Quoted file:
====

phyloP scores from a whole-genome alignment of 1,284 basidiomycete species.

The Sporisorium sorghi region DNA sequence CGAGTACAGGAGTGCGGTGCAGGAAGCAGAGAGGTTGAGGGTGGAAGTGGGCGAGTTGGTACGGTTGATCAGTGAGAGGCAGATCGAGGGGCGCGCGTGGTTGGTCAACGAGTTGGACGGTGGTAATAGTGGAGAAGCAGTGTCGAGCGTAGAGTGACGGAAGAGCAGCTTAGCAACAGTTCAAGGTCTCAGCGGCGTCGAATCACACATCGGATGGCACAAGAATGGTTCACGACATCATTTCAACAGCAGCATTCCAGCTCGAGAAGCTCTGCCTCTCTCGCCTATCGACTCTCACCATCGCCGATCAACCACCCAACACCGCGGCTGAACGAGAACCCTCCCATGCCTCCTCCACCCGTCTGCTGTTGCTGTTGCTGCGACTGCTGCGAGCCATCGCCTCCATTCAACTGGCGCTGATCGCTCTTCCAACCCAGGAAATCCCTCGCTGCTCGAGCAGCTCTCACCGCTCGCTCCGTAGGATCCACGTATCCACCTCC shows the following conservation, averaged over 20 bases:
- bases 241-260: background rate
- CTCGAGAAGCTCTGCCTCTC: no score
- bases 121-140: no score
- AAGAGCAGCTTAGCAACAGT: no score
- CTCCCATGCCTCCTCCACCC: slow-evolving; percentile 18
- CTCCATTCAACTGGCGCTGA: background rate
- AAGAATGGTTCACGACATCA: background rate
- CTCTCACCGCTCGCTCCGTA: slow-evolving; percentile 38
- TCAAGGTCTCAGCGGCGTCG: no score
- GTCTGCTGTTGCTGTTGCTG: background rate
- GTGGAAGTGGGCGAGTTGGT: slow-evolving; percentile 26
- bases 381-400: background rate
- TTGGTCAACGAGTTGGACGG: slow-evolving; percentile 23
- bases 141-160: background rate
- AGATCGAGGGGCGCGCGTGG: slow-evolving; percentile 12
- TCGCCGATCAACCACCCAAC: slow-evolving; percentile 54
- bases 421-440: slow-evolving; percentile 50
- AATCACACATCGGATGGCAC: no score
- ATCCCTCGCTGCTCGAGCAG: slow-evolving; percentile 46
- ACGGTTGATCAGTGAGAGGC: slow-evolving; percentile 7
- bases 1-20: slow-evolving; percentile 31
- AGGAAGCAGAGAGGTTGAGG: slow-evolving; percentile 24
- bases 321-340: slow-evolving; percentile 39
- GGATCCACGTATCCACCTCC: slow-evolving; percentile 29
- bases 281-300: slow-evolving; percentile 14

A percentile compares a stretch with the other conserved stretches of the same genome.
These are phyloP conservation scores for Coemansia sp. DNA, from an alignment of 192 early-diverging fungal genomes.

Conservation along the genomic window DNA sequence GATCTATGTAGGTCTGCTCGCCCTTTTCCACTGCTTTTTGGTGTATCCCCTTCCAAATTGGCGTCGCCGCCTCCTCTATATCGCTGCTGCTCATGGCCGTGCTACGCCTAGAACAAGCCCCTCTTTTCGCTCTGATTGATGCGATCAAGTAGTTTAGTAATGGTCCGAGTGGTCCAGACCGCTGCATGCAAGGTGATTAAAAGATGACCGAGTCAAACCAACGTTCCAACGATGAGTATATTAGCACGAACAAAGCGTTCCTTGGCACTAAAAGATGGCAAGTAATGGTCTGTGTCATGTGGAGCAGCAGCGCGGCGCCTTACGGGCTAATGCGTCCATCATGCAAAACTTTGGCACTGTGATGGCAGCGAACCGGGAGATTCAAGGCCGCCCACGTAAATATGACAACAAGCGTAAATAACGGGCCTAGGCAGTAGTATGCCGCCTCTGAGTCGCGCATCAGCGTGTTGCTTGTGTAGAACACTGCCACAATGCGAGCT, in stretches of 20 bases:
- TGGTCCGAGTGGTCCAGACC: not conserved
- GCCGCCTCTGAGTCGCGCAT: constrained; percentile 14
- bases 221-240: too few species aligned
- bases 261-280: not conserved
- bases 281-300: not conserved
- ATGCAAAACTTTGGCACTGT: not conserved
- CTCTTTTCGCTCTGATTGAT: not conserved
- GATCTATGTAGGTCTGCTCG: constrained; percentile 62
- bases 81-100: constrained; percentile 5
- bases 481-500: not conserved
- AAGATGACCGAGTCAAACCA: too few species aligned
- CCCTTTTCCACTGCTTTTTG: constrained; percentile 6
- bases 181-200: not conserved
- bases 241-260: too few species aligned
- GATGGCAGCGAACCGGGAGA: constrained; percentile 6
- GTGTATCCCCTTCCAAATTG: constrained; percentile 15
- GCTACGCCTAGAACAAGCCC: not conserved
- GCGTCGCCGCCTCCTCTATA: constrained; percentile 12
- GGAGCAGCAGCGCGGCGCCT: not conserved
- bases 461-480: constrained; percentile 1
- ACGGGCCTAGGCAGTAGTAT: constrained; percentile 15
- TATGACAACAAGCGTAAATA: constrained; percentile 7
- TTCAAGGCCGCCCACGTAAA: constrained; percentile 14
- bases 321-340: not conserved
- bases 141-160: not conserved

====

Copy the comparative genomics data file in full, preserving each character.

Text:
phyloP scores from a whole-genome alignment of 1,284 basidiomycete species.

The Sporisorium sorghi region DNA sequence CGAGTACAGGAGTGCGGTGCAGGAAGCAGAGAGGTTGAGGGTGGAAGTGGGCGAGTTGGTACGGTTGATCAGTGAGAGGCAGATCGAGGGGCGCGCGTGGTTGGTCAACGAGTTGGACGGTGGTAATAGTGGAGAAGCAGTGTCGAGCGTAGAGTGACGGAAGAGCAGCTTAGCAACAGTTCAAGGTCTCAGCGGCGTCGAATCACACATCGGATGGCACAAGAATGGTTCACGACATCATTTCAACAGCAGCATTCCAGCTCGAGAAGCTCTGCCTCTCTCGCCTATCGACTCTCACCATCGCCGATCAACCACCCAACACCGCGGCTGAACGAGAACCCTCCCATGCCTCCTCCACCCGTCTGCTGTTGCTGTTGCTGCGACTGCTGCGAGCCATCGCCTCCATTCAACTGGCGCTGATCGCTCTTCCAACCCAGGAAATCCCTCGCTGCTCGAGCAGCTCTCACCGCTCGCTCCGTAGGATCCACGTATCCACCTCC shows the following conservation, averaged over 20 bases:
- bases 241-260: background rate
- CTCGAGAAGCTCTGCCTCTC: no score
- bases 121-140: no score
- AAGAGCAGCTTAGCAACAGT: no score
- CTCCCATGCCTCCTCCACCC: slow-evolving; percentile 18
- CTCCATTCAACTGGCGCTGA: background rate
- AAGAATGGTTCACGACATCA: background rate
- CTCTCACCGCTCGCTCCGTA: slow-evolving; percentile 38
- TCAAGGTCTCAGCGGCGTCG: no score
- GTCTGCTGTTGCTGTTGCTG: background rate
- GTGGAAGTGGGCGAGTTGGT: slow-evolving; percentile 26
- bases 381-400: background rate
- TTGGTCAACGAGTTGGACGG: slow-evolving; percentile 23
- bases 141-160: background rate
- AGATCGAGGGGCGCGCGTGG: slow-evolving; percentile 12
- TCGCCGATCAACCACCCAAC: slow-evolving; percentile 54
- bases 421-440: slow-evolving; percentile 50
- AATCACACATCGGATGGCAC: no score
- ATCCCTCGCTGCTCGAGCAG: slow-evolving; percentile 46
- ACGGTTGATCAGTGAGAGGC: slow-evolving; percentile 7
- bases 1-20: slow-evolving; percentile 31
- AGGAAGCAGAGAGGTTGAGG: slow-evolving; percentile 24
- bases 321-340: slow-evolving; percentile 39
- GGATCCACGTATCCACCTCC: slow-evolving; percentile 29
- bases 281-300: slow-evolving; percentile 14

A percentile compares a stretch with the other conserved stretches of the same genome.
These are phyloP conservation scores for Coemansia sp. DNA, from an alignment of 192 early-diverging fungal genomes.

Conservation along the genomic window DNA sequence GATCTATGTAGGTCTGCTCGCCCTTTTCCACTGCTTTTTGGTGTATCCCCTTCCAAATTGGCGTCGCCGCCTCCTCTATATCGCTGCTGCTCATGGCCGTGCTACGCCTAGAACAAGCCCCTCTTTTCGCTCTGATTGATGCGATCAAGTAGTTTAGTAATGGTCCGAGTGGTCCAGACCGCTGCATGCAAGGTGATTAAAAGATGACCGAGTCAAACCAACGTTCCAACGATGAGTATATTAGCACGAACAAAGCGTTCCTTGGCACTAAAAGATGGCAAGTAATGGTCTGTGTCATGTGGAGCAGCAGCGCGGCGCCTTACGGGCTAATGCGTCCATCATGCAAAACTTTGGCACTGTGATGGCAGCGAACCGGGAGATTCAAGGCCGCCCACGTAAATATGACAACAAGCGTAAATAACGGGCCTAGGCAGTAGTATGCCGCCTCTGAGTCGCGCATCAGCGTGTTGCTTGTGTAGAACACTGCCACAATGCGAGCT, in stretches of 20 bases:
- TGGTCCGAGTGGTCCAGACC: not conserved
- GCCGCCTCTGAGTCGCGCAT: constrained; percentile 14
- bases 221-240: too few species aligned
- bases 261-280: not conserved
- bases 281-300: not conserved
- ATGCAAAACTTTGGCACTGT: not conserved
- CTCTTTTCGCTCTGATTGAT: not conserved
- GATCTATGTAGGTCTGCTCG: constrained; percentile 62
- bases 81-100: constrained; percentile 5
- bases 481-500: not conserved
- AAGATGACCGAGTCAAACCA: too few species aligned
- CCCTTTTCCACTGCTTTTTG: constrained; percentile 6
- bases 181-200: not conserved
- bases 241-260: too few species aligned
- GATGGCAGCGAACCGGGAGA: constrained; percentile 6
- GTGTATCCCCTTCCAAATTG: constrained; percentile 15
- GCTACGCCTAGAACAAGCCC: not conserved
- GCGTCGCCGCCTCCTCTATA: constrained; percentile 12
- GGAGCAGCAGCGCGGCGCCT: not conserved
- bases 461-480: constrained; percentile 1
- ACGGGCCTAGGCAGTAGTAT: constrained; percentile 15
- TATGACAACAAGCGTAAATA: constrained; percentile 7
- TTCAAGGCCGCCCACGTAAA: constrained; percentile 14
- bases 321-340: not conserved
- bases 141-160: not conserved